Autism Spectrum Disorders

A disorder that is not much understood but still very much common in the many developed countries is autism. An autism spectrum disorder is characterized by:

  • Continuous deficits in social communication and social interaction
  • Restricted, repetitive patterns of behavior, interests or activities
  • Symptoms present in early development (first 2 years of life)
  • Symptoms cause clinically significant impairment in social and occupational areas of current functioning.

These spectrum of disorders correlate to a wide range of symptoms, skills, and levels of impairment or disability. Causes include genetic factors and environmental factors, but nothing has been found as the sole cause. The earliest signs and symptoms relate to social impairment, repetitive and stereotyped behaviors. Social impairment:

  • Little eye contact
  • Do not look and listen to people in their environment or fail to respond to other people
  • Do not seek to share their emotions, toys, or activities
  • Share their thoughts by pointing
  • Have a slow response
  • Respond harshly with anger, distress or affection.

Communication impairments include:

  • Fail or are slow to respond to their name or verbal attempts to gain their attention
  • Fail or are slow to develop gestures
    • Pointing
    • Showing
  • First year of life they will coo and babble and then stop
  • Delayed language development
  • Communicate via pictures or their own form of sign language
  • Speak in single words
  • Repeat phrases
  • Repeat what they hear, also known as echolalia
  • Words they use are odd, out of place, or have their own special meaning.

Repetitive and stereotyped behaviors may be extreme or noticeable or mild or discreet. Children with ASD have very concentrated interests; they are inflexible and are extreme. They are easily upset when things do not go their way or things happen out of order.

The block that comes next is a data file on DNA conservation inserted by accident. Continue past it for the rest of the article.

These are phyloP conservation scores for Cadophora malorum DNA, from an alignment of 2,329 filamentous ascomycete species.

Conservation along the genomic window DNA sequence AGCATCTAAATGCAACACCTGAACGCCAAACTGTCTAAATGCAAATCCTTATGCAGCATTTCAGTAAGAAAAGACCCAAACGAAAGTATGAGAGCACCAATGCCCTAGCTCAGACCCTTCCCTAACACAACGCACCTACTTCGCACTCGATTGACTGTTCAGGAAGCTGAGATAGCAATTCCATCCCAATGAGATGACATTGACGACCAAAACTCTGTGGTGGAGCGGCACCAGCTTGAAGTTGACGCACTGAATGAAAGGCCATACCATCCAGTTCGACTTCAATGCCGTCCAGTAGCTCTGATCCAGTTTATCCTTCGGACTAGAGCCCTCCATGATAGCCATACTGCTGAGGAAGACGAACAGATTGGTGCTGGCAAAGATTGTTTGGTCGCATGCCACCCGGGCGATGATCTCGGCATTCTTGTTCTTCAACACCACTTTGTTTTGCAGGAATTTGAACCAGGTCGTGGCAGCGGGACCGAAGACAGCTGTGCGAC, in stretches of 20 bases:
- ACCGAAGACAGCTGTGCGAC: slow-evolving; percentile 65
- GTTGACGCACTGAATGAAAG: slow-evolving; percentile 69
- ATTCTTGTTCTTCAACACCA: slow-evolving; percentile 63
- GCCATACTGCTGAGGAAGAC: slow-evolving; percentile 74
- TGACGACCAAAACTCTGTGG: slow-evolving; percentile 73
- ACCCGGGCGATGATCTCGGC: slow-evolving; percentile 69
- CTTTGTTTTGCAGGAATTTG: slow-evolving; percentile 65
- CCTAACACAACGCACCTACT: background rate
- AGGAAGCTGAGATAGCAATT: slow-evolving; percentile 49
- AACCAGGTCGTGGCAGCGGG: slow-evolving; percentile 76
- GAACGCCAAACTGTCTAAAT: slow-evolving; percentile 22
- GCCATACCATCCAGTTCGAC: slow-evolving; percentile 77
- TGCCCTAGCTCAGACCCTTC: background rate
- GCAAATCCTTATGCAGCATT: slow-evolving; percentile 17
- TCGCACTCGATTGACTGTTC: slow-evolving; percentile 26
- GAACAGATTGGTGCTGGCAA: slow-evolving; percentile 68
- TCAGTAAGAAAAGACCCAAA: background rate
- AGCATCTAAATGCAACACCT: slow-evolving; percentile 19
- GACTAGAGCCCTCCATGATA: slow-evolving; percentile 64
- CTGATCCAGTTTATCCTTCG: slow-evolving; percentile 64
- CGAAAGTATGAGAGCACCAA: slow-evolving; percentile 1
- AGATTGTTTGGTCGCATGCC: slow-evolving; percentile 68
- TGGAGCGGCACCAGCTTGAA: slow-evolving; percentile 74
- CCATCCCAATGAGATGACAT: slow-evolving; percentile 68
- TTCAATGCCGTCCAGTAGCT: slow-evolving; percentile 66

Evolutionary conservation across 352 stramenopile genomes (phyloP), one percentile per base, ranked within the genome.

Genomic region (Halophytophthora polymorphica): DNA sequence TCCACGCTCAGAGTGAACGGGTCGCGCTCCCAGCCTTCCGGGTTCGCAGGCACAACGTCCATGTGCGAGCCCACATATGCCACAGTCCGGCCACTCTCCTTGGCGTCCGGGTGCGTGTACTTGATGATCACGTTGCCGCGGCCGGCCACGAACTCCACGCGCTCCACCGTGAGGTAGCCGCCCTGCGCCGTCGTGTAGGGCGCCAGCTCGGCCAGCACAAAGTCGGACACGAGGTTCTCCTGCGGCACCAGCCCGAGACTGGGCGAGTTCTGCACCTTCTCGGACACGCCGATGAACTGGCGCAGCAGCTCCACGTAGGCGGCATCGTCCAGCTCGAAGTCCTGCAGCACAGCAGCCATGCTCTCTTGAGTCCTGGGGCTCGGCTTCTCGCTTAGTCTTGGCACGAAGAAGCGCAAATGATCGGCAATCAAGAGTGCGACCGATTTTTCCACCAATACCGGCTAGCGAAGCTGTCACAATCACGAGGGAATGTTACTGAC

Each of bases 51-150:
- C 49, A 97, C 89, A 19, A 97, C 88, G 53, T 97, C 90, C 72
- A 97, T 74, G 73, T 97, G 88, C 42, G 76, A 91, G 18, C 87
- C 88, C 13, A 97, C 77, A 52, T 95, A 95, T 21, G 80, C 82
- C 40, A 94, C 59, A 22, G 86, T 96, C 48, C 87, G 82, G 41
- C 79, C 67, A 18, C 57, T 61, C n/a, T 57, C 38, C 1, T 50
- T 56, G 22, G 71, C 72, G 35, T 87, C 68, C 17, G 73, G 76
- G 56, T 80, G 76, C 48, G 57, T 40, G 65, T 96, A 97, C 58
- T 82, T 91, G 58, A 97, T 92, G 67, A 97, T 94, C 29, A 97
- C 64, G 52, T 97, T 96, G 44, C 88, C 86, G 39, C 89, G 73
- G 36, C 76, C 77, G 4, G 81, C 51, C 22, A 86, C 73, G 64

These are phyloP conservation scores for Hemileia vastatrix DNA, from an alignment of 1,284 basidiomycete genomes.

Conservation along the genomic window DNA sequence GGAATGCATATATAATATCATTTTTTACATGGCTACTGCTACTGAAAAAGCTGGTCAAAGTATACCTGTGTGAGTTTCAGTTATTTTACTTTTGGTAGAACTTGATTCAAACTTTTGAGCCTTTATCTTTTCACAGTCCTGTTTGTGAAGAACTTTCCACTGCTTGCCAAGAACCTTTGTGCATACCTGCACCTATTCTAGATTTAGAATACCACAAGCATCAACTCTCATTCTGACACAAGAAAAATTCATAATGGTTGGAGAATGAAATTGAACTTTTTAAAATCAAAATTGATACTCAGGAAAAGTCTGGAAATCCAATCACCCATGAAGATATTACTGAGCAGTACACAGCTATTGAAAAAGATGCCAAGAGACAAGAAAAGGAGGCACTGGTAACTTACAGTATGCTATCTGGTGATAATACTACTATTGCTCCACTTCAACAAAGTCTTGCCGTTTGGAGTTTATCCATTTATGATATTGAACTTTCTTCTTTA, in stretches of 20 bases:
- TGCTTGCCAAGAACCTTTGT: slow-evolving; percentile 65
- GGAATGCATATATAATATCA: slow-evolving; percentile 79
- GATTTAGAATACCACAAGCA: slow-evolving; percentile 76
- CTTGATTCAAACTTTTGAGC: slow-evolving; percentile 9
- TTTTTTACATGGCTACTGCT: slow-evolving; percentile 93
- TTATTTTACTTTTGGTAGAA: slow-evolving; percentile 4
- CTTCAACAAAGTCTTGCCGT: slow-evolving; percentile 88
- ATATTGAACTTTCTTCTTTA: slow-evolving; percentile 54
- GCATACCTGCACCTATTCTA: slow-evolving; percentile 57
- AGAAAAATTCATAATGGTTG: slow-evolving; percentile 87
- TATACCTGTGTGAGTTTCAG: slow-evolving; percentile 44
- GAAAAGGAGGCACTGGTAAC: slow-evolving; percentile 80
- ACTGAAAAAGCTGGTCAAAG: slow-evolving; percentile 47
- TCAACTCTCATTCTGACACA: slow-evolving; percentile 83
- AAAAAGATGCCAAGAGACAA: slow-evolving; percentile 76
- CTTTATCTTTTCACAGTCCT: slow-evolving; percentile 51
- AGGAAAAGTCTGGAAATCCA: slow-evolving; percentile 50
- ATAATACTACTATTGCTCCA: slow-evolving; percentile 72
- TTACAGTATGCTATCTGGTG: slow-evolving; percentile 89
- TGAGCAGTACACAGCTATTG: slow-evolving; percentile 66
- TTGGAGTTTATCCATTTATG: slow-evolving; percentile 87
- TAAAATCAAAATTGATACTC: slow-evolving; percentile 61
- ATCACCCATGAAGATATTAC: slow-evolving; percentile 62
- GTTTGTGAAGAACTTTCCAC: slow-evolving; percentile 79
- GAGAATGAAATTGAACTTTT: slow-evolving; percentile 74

Confirmative diagnosis is a two-stage process. In the first stage there is general developmental screening during a routine well-child exam by a pediatrician. Second stage involves a thorough, in detail, evaluation by a team of doctors or health care professionals in a wide range of specialties. Screening is usually done between one and a half years and two years of age, these tests may include:

  • Checklist of Autism in Toddlers (CHAT)
  • Modified Checklist for Autism in Toddlers (M-CHAT)
  • Screening Tool for Autism in Two-Year-Olds (STAT)
  • Social Communication Questionnaire (SCQ)
  • Communication and Symbolic Behavior Scales (CSBS)
  • Autism Spectrum Screening Questionnaire (ASSQ)
  • Australian Scale for Asperger’s Syndrome (ASAS)
  • & Childhood Asperger Syndrome Test (CAST).

After these exams, a professional will do an in-depth, comprehensive exam involving:

  • a child’s sensory problems,
  • sleep problems, and
  • intellectual disability rates.

Moreover, a physician will test the child for a

  • seizure disorder,
  • Fragile X syndrome,
  • tuberous sclerosis,
  • GI distress,
  • mental disorders, or
  • related disorders, such as Rett syndrome.

Goal of treatment is to catch the disorders early to help the child as much as possible. Early intervention includes:

  • Start treatment as soon as a child has been diagnosed
  • Provide focused and challenging learning activities
  • Placing the child in smaller classroom settings
  • Special training for parents and family
  • Boosting children to participate in regular activities
  • Measuring and recording each child’s progress and adjusting the intervention program as need be per child
  • Provide high degree of structure, routine, and visual cues
  • Setting a curriculum that the child follows routinely:
    • Language and communication
    • Social skills
    • Daily living skills
    • Research-based methods
    • Cognitive skills
    • School-readiness skills.

Those who reside in Denver should visit the Denver Holistic Center for more information to help educate themselves or family or friends on these disorders in case it is needed. There are numerous intervention methods, of which many are made specifically for an individual child’s needs. Guardians, caretakers and parents should take advantage of these models as well as medications (i.e. antipsychotic, antidepressant, stimulant medications).